From page to stage: a discussion of adaptation and the art of recreating established narrative

Prankard, Sinderlie (2016) From page to stage: a discussion of adaptation and the art of recreating established narrative. BA dissertation, University of Portsmouth.

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    Abstract

    This essay explores the art of adapting a novel for the screen. It will reflect on my own creative writing process and the challenges I faced. My creative artefact, Every Breath (2015), is a full length film script adapted from my novel (unpublished) of the same name. It is a thriller about a woman, Sophie, whose son, Aaron is killed by the man who is stalking her. The catalyst for the chain of events is Sophie’s blossoming relationship with policeman, Jack Newman, the officer investigating Aaron’s death. I will compare and contrast with the adaptations of three novels – Sir Arthur Conan Doyle’s A Study in Scarlet (2011), Michael Pye’s Taking Lives (1999), and Gillian Flynn’s Gone Girl (2012). These adaptations will form the basis of this discussion as they complement the narrative and genre of my work and have, in different ways, influenced my writing. Chapter One will focus on A Study in Pink (Gatiss, Moffat & McGuigan, 2010) and explore intertextuality between mediums. Chapter Two will concentrate on Taking Lives (Caruso, 2004) and to what an adaptor should remain faithful, and Chapter Three will discuss genre traditions and creating sympathetic characters, using Gone Girl (Fincher, 2014) as an example.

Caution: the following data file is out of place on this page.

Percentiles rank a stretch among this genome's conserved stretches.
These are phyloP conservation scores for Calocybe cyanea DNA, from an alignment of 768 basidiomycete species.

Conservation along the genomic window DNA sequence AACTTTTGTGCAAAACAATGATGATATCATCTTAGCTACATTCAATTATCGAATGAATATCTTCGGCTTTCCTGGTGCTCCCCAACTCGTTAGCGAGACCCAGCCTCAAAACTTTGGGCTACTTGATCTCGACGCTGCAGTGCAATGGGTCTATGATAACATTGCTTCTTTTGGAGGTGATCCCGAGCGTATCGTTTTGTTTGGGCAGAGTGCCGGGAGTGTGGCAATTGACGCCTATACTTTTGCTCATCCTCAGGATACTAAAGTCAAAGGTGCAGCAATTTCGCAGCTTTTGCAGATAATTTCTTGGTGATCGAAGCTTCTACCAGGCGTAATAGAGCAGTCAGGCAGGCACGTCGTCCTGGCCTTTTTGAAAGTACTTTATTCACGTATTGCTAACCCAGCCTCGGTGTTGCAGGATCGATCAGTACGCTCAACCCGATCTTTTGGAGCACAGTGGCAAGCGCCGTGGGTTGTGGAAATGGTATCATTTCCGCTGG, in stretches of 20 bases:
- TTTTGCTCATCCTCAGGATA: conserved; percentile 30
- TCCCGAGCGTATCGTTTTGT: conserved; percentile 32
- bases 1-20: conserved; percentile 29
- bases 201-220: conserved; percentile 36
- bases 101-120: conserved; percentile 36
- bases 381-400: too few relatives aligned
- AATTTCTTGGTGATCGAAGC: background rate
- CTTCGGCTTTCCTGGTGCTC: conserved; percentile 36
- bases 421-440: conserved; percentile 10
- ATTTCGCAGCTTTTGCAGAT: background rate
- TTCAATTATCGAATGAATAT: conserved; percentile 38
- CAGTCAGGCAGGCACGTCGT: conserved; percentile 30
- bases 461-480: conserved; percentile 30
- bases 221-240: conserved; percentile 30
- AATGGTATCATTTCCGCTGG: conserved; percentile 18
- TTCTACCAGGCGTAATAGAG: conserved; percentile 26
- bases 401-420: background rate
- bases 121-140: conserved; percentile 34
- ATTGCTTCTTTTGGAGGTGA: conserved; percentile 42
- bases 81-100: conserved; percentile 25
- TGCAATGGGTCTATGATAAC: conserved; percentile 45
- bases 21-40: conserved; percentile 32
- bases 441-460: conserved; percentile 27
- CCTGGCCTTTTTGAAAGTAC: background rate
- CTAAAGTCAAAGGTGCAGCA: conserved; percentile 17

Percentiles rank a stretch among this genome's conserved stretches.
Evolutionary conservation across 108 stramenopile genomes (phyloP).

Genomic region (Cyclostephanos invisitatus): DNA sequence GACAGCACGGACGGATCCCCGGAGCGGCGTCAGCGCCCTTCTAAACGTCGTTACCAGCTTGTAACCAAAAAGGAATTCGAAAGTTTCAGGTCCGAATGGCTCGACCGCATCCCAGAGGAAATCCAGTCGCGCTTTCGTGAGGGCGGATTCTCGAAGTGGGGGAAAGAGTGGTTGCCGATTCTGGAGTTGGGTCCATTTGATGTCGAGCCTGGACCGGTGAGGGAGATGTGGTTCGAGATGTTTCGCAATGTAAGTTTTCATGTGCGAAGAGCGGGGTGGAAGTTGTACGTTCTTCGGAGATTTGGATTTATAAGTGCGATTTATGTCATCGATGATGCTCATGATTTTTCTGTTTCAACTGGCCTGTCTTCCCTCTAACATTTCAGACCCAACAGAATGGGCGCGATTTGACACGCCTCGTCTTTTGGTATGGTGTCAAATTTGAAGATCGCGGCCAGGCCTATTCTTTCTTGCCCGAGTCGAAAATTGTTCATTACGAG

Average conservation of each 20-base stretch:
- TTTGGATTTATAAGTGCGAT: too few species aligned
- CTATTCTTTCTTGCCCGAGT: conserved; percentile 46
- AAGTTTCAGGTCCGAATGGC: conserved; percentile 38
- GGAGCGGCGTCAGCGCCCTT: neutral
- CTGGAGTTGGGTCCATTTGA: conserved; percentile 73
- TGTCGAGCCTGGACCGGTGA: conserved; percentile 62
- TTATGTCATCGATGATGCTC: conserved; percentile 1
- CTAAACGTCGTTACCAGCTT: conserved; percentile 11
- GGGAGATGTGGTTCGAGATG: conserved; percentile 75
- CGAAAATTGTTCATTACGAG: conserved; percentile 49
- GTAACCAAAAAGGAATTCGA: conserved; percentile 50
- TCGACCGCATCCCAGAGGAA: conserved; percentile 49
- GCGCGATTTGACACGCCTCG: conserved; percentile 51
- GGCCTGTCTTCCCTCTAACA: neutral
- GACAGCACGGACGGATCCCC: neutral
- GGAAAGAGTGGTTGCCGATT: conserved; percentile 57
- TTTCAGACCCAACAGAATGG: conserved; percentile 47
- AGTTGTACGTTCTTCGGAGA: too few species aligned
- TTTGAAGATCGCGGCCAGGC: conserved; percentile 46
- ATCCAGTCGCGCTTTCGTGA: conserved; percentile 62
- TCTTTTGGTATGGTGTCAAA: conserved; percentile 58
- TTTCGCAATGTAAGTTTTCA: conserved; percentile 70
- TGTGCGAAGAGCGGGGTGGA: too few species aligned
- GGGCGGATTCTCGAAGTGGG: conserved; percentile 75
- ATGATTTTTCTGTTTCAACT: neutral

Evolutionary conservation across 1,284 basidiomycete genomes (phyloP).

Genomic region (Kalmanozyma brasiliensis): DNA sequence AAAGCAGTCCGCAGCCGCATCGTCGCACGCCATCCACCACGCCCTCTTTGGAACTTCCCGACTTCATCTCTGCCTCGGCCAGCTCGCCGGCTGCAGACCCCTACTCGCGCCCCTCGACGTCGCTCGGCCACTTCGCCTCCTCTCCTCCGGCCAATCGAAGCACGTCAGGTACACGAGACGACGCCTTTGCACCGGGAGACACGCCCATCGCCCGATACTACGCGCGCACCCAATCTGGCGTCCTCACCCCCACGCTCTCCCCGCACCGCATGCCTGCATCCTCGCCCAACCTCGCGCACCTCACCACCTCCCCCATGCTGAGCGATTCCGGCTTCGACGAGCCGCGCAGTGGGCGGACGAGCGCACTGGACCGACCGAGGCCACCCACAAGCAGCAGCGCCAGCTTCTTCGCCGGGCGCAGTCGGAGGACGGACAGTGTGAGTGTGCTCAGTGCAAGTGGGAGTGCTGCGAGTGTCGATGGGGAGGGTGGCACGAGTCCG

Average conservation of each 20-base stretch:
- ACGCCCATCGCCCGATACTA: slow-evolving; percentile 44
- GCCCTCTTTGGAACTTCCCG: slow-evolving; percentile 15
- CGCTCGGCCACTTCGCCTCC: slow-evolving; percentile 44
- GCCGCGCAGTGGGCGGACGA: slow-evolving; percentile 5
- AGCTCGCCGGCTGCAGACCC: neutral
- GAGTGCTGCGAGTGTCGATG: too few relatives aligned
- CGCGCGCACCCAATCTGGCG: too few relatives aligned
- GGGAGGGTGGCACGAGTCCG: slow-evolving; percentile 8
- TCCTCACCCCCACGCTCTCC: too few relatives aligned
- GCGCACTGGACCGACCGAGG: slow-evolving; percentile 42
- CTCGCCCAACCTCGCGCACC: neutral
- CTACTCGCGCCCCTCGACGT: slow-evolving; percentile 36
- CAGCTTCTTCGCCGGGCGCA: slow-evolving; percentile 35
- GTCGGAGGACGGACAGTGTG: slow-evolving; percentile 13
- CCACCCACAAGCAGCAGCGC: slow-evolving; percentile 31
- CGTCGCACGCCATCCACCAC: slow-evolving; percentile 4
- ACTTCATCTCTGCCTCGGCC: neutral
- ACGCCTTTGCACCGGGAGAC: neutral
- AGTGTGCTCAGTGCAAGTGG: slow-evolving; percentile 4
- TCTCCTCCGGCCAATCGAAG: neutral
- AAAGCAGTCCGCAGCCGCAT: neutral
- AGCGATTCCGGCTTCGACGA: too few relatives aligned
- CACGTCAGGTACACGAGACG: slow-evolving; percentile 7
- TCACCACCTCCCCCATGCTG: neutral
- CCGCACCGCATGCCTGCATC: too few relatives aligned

Item Type: Dissertation
    Departments/Research Groups: Faculty of Creative and Cultural Industries > School of Media and Performing Arts
    Depositing User: Jane Polwin
    Date Deposited: 18 Nov 2016 15:04
    Last Modified: 18 Nov 2016 15:04
    URI: http://eprints.port.ac.uk/id/eprint/22693

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